New realtor rules should be a good thing
A past-president of the Central Alberta Realtors Association doesn’t anticipate problems from a new requirement that Realtors and their buyer-clients must enter into written service agreements.
“Things aren’t going to really change, in terms of the service they get,” said Dale Russell, broker-owner of Re/Max Real Estate Central Alberta. “It’s just that now there will be a written agreement that outlines what we’re going to do.”
Effective July 1, the Real Estate Council of Alberta will require that buyers sign an agreement with their Realtor — or more accurately their Realtor’s brokerage firm — stipulating the services to be provided by the Realtor, the obligations and responsibilities of both parties, the basis upon which the Realtor will be compensated, and permission to collect and use the client’s personal information. Currently, only sellers of residential real estate typically enter into such agreements with their agents.
Russell thinks it’s a positive development that home buyers and their Realtors will now be required to do the same.
“This clarifies things for everybody involved,” he said, explaining that buyers often don’t know the nature of their relationship with a Realtor.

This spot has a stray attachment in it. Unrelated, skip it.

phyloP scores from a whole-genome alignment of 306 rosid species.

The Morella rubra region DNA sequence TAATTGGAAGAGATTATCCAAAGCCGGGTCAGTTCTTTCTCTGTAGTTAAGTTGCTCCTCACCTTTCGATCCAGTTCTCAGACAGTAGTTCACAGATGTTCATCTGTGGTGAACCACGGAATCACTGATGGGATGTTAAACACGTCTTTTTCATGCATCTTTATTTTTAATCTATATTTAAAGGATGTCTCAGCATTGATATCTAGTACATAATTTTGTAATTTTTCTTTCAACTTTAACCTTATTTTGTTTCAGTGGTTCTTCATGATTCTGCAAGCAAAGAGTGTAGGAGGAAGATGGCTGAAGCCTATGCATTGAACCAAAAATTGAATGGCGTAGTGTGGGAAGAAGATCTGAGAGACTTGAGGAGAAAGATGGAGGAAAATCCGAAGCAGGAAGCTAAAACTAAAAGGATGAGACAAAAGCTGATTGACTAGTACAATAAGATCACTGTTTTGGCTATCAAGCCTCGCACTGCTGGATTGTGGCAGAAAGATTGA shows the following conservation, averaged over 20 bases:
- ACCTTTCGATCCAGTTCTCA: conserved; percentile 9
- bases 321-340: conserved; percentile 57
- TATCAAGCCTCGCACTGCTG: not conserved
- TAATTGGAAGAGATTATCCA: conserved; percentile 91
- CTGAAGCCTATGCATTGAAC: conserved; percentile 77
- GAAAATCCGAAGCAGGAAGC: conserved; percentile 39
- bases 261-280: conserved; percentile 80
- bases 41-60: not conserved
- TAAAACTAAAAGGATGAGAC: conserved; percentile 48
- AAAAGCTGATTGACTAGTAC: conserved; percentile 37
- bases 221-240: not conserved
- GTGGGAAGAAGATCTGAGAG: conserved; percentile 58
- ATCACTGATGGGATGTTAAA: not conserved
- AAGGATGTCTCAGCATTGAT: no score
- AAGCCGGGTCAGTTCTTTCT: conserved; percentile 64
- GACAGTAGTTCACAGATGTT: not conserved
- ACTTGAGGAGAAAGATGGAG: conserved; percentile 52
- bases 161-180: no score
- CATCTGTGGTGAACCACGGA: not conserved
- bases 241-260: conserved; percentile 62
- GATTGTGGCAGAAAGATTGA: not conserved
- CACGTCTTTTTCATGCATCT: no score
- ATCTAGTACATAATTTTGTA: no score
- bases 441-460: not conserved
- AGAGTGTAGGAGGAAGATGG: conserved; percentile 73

“We have no understanding with them or any discussion about exactly what it is that we’re going to do for that person.”
Problems that result include situations where a Realtor commits considerable time and resources to helping a buyer-client, only to see the buyer close a deal with another Realtor and leave them with no compensation.
“I don’t think that people intentionally set out to abuse the system or to abuse the process,” said Russell.
Instead, he said, it was a lack of understanding of how the industry works and how buyers’ agents are compensated.
There will be two types of service agreements: exclusive and non-exclusive.
Under an exclusive contract, the buyer will commit to work with one agent only; under a non-exclusive agreement, the buyer can deal with multiple agents.
The agreements can also specify the buyer’s obligation to compensate a Realtor, such as when there is no commission being paid by the seller.
Russell said the Real Estate Council of Alberta indicated in 2006 that it planned to implement mandatory service agreements for buyers, so brokerages and Realtors have had time to prepare.
“We’ve been doing it in our brokerage for six or seven years and we’ve never had a problem with anybody,” he said. “In my experience, people like to know how things work and what the rules are.”
But Russell also knows that many firms and Realtors will be implementing the agreements for the first time.
“There’s no question there’s going to be a little scrambling.”